Finnish center-right leader says new coalition including far-right parties is solid | Wagon Radio 720

COPENHAGEN, Denmark (AP) – Finland’s center-right Conservative National Coalition leader, a new member of the North Atlantic Treaty Organization (NATO), is set to offer a four-party deal on Friday to form a coalition government that includes anti-immigration parties. .

NCP leader Peteri Orpo, who is expected to become the next prime minister of the Nordic countries, said the four parties had agreed to form a government. Besides the NCP, there are the second-placed Finns, the Christian Democrats, and the Finnish-Swedish People’s Party. These parties hold 108 of the 200 seats in the Finnish parliament, Eduskunta.

“Finland is in a difficult situation, the economy and health are in crisis, the Russian war continues, inflation and interest rates are rising,” Olpo said after weeks of hearings from all parties. Everyone recognizes that,” he said.

“The problem is big and we have to solve it together. According to the Finnish daily Hufvudstadsbladet, our program is thorough, which will facilitate a faster transition,” he said. said. He said Finland, a Nordic country of 5.5 million people that shares a long land border with Russia, was “in a very difficult situation”.

“So we had to look for savings everywhere while still ensuring basic services. We make every effort to ensure that.”

Political analyst Juho Laakonen said it appeared “probably more right-wing government than ever”, in contrast to outgoing Prime Minister Sanna Marin’s centre-left five-party coalition.

“Finland appears to be the most employee-hostile government in history,” said outgoing education minister Lee Anderson, leader of the Socialist Left League, on Twitter.

Rakonnen noted that the formation negotiations took seven weeks. “Usually a government is formed within a month.”

Negotiations were extremely difficult on subjects such as immigration, development aid and the climate, clashing particularly between the Finnish Party and the small Swedish People’s Party.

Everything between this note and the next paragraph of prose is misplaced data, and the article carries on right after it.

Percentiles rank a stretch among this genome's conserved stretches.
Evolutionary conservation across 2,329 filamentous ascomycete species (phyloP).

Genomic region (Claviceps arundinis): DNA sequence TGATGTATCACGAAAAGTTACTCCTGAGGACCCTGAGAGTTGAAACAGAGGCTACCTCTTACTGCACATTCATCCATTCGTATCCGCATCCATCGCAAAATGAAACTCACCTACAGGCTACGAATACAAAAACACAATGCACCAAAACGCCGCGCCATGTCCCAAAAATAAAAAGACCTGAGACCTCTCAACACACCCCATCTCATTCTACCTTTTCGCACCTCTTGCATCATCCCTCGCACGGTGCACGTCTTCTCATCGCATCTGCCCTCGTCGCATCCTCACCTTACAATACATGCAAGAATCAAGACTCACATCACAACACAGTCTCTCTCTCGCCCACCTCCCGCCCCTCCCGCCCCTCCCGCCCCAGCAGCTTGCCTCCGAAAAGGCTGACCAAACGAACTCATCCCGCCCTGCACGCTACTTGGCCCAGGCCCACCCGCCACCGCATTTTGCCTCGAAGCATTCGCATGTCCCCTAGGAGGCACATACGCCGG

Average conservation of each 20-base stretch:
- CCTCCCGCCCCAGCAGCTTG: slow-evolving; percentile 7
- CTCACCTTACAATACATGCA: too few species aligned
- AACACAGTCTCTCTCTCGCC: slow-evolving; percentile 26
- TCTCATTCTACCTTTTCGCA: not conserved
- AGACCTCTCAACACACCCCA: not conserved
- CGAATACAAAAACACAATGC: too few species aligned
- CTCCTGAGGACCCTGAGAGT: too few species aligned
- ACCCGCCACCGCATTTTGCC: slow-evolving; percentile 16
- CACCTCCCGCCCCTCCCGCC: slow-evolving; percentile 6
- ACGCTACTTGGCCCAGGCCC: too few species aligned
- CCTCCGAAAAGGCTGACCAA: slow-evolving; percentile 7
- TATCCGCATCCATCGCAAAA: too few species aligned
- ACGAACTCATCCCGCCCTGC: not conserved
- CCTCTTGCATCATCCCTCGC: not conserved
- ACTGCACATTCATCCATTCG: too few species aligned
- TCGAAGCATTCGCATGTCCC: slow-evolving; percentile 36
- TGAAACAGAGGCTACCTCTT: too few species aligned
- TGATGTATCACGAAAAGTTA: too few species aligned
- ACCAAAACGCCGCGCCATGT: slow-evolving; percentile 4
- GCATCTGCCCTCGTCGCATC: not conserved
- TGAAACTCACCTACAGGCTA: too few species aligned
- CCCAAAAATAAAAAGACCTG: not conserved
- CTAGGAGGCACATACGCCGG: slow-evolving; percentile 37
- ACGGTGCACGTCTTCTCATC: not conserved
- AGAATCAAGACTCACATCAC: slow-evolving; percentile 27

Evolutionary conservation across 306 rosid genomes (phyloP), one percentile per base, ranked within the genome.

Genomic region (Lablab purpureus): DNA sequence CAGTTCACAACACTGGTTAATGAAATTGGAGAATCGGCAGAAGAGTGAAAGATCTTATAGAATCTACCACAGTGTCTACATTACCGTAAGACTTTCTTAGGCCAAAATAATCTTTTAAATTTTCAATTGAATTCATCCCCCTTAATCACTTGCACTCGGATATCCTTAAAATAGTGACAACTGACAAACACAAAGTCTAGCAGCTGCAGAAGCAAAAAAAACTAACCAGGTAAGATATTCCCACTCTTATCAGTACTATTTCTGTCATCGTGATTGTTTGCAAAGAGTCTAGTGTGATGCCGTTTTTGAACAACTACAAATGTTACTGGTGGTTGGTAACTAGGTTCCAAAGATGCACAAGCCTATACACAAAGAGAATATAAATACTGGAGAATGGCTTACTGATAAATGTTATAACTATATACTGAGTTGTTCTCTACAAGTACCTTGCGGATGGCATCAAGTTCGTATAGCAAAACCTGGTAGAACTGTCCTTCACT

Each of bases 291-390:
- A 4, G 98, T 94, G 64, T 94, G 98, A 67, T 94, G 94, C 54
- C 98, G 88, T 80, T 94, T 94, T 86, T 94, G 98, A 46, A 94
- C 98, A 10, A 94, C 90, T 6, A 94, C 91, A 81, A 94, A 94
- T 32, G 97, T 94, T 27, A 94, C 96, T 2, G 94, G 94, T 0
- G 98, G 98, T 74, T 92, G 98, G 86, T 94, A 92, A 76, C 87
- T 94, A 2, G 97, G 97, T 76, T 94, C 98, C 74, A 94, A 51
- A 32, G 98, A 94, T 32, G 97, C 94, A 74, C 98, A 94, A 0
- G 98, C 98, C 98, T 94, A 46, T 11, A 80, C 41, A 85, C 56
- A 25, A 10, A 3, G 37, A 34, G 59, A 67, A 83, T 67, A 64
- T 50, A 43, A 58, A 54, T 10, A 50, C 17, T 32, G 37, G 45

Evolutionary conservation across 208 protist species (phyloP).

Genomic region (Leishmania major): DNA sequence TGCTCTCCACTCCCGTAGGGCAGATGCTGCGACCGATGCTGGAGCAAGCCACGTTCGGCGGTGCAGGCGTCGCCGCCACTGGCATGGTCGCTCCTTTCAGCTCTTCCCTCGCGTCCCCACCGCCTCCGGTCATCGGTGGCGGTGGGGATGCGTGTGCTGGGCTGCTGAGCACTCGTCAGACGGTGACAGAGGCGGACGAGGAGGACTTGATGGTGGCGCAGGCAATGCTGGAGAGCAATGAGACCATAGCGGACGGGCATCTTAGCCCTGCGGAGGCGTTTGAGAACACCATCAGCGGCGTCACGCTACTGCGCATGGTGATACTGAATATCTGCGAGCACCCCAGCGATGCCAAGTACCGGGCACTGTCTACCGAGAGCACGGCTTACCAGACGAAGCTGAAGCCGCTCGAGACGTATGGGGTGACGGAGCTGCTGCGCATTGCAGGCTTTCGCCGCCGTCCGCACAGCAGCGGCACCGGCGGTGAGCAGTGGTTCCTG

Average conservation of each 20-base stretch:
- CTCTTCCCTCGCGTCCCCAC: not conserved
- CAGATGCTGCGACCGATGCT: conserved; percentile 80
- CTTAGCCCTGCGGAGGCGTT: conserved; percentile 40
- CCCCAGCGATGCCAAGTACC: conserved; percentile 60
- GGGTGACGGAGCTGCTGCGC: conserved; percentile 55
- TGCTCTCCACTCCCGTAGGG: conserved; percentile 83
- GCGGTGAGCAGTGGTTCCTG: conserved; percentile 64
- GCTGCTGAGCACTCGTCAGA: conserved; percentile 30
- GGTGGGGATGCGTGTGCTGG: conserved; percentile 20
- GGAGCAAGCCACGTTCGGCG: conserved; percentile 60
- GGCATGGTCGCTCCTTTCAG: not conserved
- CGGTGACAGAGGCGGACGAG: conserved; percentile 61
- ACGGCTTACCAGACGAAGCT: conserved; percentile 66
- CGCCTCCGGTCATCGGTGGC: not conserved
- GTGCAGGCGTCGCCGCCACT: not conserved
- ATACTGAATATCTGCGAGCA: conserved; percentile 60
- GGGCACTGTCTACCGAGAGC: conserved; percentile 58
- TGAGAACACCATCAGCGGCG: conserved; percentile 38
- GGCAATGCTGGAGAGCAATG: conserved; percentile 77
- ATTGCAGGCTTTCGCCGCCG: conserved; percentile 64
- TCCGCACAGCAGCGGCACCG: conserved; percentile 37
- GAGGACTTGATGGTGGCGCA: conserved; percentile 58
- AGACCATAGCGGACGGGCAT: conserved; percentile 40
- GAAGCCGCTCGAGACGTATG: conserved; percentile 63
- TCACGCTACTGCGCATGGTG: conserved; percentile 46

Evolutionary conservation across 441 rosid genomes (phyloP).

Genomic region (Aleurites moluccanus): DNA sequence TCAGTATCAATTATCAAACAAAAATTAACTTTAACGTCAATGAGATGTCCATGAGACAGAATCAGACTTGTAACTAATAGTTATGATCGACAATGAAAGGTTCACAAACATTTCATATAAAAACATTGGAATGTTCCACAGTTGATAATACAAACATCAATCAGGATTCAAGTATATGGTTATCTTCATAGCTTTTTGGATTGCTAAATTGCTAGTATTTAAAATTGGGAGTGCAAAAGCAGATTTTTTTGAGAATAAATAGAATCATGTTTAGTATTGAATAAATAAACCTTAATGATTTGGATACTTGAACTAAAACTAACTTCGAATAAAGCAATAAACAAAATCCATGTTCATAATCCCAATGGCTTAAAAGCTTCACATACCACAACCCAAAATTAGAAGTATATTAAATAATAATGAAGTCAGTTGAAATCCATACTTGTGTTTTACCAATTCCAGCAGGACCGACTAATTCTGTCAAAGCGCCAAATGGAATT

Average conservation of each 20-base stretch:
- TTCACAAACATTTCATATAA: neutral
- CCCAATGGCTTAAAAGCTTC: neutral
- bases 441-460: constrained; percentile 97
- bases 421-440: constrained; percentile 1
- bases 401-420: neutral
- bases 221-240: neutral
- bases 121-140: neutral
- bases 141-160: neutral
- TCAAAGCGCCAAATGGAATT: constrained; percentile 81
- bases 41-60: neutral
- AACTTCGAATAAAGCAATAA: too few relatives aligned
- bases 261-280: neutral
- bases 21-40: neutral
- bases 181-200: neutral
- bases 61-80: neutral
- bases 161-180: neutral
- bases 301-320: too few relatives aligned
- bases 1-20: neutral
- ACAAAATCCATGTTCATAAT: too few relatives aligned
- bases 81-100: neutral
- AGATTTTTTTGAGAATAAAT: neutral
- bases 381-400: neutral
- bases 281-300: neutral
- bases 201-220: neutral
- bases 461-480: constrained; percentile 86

Rakonen said coalition parties often hold opposing views. “I don’t know if we can predict a very long lifespan. We’ve already seen some serious clashes during the negotiations.”

Hufvudstadsbladet wrote on Friday that a government could be appointed and inaugurated next week if the leaders of all four parties approve the plan.

Finland’s main conservative party, the NCP, won the parliamentary election with 20.8% of the vote after Finland came second after a three-way battle. Marin’s Social Democrats finished third, dashing their reelection hopes.

Nationalist Finns, who have a predominantly anti-European Union and anti-immigration policy, won 20.1% of the vote.

Elections to renew Eduskunta were contested primarily over economic issues, with voters in the country, which became NATO’s 31st member on April 4, determined to resolve rising national debt, inflation and other economic problems. In search of a solution, he shifted allegiance to a party on the political right. problem.

This debt will be a challenge for the new government, especially since NATO membership will require Finland to increase its defense spending.

Finland’s government debt was about €146 billion ($159 billion) at the end of March, or about 55% of GDP, compared to about €106 billion at the end of 2019, when Marin’s centre-left government took office. .


David Keyton of Stockholm contributed to this report. Finnish center-right leader says new coalition including far-right parties is solid | Wagon Radio 720

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